Everything is chemical. It is the basis of all matter in the universe.
It is easy to think of some chemicals as good and some as bad, but this is really a silly way to look at it, because most chemicals are useful in one form or fashion. Some interact poorly with the chemical composition of your body and this is why you view them as good, or bad, or what have you.
The truth is, that chemicals have a very real potential and a very real danger when misunderstood and mistreated. Some great examples are drugs, oil, water, food, really all of the imbalances that we perceive in our current world are chemical imbalances. But we ourselves are natural and chemical, so it is important to remember that being a human is having a mostly stable chemical composition.
So we can say that certain chemicals, especially purified chemicals, can be extremely potent to the human body and can enact change within the body, to produce a certain effect. This has become known as medicine, where we take mostly plants and process them, somehow to interact with the body.
Even the word ‘naturally’ is a corrupted word in modern marketing; synthesized chemicals are certainly natural, but people tend to think that natural means closer to nature, or less processed. But since processing itself is natural, everything is viewed as natural. So it is a repetitive word that can be ignored. But in any case, saying chemical is repetitive. Of course it is chemical.
What people really are referring to when they say they want less chemicals is that they want less processing, less synthesis and more extrapolation. Purity is becoming more and more preferable as an ideal in food and cleaning products and things that we are exposed to, which is really a transference from other aspects of culture, religiousness and such from our ancestors.
So its important to realize that there is nothing that happens inside of you that isn’t there. All of the chemicals in your brains are what create all of your experiences. Each one has happened inside of you. Drugs are not magical, they interact with the brain in very specific patterns, however, we have coined drugs as strange chemicals with strange effects, things to be feared. They are not things to be feared, but parts of your self to be understood. For each acts as a mirror, a specific poison giving you a window into the unknowable, into the deep fathoms of your unconscious mind. To fear a drug is to fear an aspect of yourself, and perhaps there is no greater fear than to fear yourself.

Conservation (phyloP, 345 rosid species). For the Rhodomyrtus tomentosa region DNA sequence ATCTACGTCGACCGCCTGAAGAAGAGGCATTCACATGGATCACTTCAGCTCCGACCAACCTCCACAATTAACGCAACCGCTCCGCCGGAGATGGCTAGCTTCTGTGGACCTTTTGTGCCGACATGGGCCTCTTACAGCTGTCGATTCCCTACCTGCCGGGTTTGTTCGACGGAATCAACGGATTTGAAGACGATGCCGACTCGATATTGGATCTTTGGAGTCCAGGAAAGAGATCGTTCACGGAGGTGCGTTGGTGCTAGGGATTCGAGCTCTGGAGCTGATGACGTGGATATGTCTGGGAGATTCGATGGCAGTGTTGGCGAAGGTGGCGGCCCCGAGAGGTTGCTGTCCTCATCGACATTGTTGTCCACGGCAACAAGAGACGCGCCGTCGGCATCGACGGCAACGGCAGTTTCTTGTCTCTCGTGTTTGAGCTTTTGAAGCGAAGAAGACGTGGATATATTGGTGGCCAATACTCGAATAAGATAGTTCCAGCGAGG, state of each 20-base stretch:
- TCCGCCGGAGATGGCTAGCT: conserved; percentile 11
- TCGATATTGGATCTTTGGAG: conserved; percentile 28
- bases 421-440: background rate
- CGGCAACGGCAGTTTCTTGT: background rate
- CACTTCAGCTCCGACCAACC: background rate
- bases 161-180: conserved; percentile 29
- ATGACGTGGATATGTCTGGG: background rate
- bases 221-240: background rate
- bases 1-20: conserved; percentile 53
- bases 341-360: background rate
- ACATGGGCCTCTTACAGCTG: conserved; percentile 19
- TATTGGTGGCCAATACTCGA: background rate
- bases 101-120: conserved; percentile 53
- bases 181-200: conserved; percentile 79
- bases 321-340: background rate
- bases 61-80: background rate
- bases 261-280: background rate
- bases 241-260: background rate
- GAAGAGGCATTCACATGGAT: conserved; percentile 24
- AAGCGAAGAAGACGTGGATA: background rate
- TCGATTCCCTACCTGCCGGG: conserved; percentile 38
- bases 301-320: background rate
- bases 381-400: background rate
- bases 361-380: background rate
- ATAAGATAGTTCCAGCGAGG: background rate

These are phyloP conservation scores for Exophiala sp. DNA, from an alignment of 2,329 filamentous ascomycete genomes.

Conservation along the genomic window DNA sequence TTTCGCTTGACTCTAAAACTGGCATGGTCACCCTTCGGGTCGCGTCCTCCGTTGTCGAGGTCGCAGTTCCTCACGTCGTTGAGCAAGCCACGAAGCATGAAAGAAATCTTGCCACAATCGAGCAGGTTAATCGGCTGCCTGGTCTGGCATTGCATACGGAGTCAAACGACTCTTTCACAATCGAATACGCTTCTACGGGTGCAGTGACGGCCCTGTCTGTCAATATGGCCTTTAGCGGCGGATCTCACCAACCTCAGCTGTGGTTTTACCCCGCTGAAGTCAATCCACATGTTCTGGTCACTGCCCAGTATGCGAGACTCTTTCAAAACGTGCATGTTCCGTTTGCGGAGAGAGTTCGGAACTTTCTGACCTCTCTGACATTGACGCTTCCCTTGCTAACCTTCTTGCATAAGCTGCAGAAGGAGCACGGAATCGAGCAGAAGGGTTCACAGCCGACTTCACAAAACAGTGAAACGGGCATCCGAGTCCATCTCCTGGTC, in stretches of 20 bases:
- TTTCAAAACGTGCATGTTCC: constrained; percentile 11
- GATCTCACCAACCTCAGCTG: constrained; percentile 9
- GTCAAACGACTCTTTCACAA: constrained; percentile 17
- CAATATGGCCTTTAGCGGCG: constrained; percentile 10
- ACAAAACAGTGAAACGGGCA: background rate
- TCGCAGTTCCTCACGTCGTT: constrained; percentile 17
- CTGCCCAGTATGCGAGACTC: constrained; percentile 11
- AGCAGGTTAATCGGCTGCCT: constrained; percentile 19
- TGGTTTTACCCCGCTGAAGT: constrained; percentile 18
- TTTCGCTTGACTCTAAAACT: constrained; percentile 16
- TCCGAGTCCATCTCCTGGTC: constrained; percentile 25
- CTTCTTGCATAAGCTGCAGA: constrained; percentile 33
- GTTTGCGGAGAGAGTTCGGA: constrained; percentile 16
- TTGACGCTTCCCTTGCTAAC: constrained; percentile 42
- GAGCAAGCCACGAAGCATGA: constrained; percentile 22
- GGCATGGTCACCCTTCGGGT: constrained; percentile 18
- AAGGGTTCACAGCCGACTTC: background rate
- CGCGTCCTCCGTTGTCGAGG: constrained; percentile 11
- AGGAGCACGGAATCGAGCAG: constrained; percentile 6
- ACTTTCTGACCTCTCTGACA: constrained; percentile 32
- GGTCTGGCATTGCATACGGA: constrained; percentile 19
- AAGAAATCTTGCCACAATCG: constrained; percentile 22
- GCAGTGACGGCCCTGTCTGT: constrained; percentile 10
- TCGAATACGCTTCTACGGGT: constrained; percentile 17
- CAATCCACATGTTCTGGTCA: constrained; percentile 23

Drugs are really an internal interaction cause by the reaction of introduction of a new substance. Your experience on the drugs is your bodies reaction to them, the processing of them. It is not something that exists outside of you, although you have introduced a foreign substance into your body’s chemical make-up. So your body is essentially reacting and this is what you experience. This is why certain drugs have nearly no long-term effects and some have effects that can last a lifetime, because your body is more or less efficient at processing them. And it learns and adapts. This is why psilocybin can have less and less effects the more that you do it, the same with LSD, marijuana, etc. So there is really nothing happening outside of what your body is doing and how it is interacting and reaction to the substance that you have introduced to it.
This leads us to see the body as having an enormous potential and as understanding how we subjectively view things as changing us. In fact, we are changing ourselves.
To move on to some more significant discussion, I would like to talk about 3 substances, chemicals, which yoga seems to have a tremendous effect on. Serotonin, Dopamine, and Melatonin are in my opinion three of the most interesting molecules or chemicals in existence.
All three are hormones/neurotransmitters, all three are present in a vast spectrum of life, contributing to the homeostasis of lifeforms across the biological spectrum.
Melatonin might be the most interesting, seen in plants, fungi, and bacteria in anticipation for the daily onset of darkness. In humans, it regulates the internal clock, or circadian rhythm, as well as seasonal cycling. There are many popular uses for melatonin, but there are few studies on its long-term effects and there is almost no research to show usefulness as medicine, or therapy. Its long-term effects are almost completely unknown. However, it can be found in the retinas of the eyes and seems to interact in very strong ways with dopamine and serotonin, and has a tremendous effect on the immune system and for protecting specific important cells. It is used as a drug primarily to allow humans to co-exist in nocturnal environments.